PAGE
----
It’s not a perfect balance. Sometimes I need to shift my priorities temporarily. Other times, I don’t manage my time or energy as well as I should. So I’d like to think I’m doing the best I can. Yet it never quells the wish to someday have a more flexible schedule that allows for more time to write.

Question #9: Which would you give up first – writing, sleep, or breakfast?

Oh… man… If I don’t get enough sleep, I struggle with not only writing, but feeling alert enough to function, period. If I skip breakfast, it also throws off my entire day and makes it difficult to focus on writing. So, by process of elimination, that means I’d give up writing first. And while I’m OK if I don’t write for a day or two, I can get moody or depressed and generally feel lost or purposeless if I go longer without it.

So you know what? I refuse to give a definitive answer here. :p

Question #10: How do you maintain mental health during tough times?

I’ve struggled with anxiety and depression in the past (and still do sometimes). So I’ve learned to have these “tools” at my disposal:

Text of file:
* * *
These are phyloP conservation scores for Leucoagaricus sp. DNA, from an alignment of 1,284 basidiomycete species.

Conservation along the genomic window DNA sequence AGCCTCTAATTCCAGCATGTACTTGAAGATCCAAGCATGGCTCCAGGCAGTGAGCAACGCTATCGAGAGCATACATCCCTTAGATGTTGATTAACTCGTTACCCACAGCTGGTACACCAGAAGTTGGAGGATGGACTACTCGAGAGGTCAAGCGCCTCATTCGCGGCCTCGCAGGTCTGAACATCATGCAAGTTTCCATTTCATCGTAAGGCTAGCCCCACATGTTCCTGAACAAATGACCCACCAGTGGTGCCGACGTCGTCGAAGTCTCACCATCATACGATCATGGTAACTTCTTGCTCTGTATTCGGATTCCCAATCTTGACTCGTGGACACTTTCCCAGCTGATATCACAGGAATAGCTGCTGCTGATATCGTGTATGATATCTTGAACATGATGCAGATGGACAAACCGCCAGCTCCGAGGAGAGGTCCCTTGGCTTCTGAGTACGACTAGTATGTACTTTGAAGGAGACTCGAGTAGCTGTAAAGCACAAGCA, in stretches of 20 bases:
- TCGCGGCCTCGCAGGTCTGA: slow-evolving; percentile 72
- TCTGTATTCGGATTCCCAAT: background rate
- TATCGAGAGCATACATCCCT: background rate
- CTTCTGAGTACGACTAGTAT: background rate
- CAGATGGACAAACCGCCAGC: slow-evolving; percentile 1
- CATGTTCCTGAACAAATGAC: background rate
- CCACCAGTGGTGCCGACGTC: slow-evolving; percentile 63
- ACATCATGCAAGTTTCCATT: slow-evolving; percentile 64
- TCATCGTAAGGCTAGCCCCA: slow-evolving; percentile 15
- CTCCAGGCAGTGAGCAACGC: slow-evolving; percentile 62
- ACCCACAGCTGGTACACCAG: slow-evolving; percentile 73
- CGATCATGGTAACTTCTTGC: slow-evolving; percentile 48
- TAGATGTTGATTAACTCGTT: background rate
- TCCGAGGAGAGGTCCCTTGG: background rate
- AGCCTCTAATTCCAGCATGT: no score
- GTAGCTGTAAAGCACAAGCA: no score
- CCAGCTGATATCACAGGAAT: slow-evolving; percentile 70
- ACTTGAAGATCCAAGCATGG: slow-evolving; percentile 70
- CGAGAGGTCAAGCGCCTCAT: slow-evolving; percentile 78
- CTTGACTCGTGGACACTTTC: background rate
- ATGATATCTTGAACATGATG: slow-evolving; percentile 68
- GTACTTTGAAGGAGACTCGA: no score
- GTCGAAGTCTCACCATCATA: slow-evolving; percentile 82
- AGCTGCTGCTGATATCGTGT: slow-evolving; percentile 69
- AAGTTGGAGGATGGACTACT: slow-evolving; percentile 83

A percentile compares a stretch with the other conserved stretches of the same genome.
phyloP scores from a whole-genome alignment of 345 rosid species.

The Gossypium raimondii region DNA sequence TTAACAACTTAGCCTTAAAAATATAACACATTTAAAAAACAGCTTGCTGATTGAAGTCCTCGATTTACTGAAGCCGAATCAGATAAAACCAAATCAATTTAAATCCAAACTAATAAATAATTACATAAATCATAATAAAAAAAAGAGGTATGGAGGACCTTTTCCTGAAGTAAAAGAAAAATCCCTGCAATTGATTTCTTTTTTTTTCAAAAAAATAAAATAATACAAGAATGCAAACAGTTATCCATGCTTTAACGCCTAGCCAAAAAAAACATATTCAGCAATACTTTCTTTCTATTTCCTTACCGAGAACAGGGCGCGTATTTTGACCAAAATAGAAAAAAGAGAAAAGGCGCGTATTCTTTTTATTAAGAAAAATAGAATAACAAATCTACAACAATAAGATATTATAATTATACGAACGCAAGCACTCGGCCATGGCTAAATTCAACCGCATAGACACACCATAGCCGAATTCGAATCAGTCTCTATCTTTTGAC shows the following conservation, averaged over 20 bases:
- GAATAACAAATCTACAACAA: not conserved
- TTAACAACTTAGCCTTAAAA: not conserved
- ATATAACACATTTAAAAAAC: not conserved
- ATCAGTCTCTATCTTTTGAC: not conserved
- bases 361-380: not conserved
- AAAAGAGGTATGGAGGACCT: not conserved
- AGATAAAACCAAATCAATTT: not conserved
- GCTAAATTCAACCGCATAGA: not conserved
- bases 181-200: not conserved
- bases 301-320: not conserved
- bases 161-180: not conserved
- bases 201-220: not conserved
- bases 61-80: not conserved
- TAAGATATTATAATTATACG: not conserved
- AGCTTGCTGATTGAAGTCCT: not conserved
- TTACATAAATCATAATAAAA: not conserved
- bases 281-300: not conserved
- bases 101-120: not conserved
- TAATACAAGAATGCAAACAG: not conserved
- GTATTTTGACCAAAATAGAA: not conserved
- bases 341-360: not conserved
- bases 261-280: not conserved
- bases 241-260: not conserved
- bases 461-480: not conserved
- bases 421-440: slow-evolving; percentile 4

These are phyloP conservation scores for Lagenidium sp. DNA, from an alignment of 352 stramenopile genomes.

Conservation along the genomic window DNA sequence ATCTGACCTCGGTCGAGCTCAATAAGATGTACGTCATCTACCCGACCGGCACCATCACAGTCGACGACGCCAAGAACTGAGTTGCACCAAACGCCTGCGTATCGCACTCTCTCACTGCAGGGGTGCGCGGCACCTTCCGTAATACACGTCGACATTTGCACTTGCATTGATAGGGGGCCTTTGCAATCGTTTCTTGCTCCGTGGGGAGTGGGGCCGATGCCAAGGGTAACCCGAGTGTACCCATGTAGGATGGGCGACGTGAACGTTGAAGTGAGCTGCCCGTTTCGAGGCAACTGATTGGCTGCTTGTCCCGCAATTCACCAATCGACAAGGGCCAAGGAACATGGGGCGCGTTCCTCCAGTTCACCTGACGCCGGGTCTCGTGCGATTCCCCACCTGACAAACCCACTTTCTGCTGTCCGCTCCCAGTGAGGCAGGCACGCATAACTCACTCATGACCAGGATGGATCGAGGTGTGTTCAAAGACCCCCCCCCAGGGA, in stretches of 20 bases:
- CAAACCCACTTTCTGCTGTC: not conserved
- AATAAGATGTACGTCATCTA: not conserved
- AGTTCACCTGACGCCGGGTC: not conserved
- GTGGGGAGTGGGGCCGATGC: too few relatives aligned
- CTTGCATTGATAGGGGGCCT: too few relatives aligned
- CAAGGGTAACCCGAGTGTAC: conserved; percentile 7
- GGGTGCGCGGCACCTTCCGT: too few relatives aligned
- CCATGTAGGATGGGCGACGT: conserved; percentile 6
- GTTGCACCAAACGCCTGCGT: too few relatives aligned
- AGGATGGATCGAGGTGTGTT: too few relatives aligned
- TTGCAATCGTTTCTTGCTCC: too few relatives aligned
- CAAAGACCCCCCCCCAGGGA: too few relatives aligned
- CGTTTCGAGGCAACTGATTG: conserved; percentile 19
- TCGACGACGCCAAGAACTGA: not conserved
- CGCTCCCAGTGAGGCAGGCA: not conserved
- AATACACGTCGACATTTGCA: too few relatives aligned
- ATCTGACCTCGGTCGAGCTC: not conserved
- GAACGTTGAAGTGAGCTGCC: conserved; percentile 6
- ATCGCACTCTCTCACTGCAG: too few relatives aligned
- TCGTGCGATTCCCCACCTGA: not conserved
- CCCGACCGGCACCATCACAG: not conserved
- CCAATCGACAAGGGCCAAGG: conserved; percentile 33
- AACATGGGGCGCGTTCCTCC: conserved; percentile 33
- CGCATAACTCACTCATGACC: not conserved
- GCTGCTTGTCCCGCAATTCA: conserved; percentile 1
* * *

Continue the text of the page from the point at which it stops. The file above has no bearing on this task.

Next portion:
• Essential oils like lavender, frankincense, and wild orange, depending on my mood
  • Relaxing music
  • Guided meditations
  • Yoga class, which I attend weekly
  • Walking outdoors, or simply being in nature
  • A daily gratitude practice
  • Reciting positive affirmations

Writing has also been instrumental in maintaining (or rescuing) my mental health. Journaling has never failed to help me regain clarity when I’m stressed or worried, and sometimes my creative writing projects can be therapeutic outlets for my feelings.

Question #11: How do you get into a creative mental space that fosters new ideas?

I remain open to anything and everything. Whether I’m out for my daily walk, visiting a place for the first time, or researching a topic that sparks my curiosity or is rooted in my passions, I have no trouble finding new ideas for stories, poems, or blog posts. In fact, sometimes I have too many ideas! Of course, my best ideas come to me when I least expect them to, like when I’m driving or (*blushes*) showering. How am I supposed to take notes in those situations? *lol*

Question #12: Since NaNoWriMo is happening right now, have you ever done a marathon writing session? What did you learn from that process?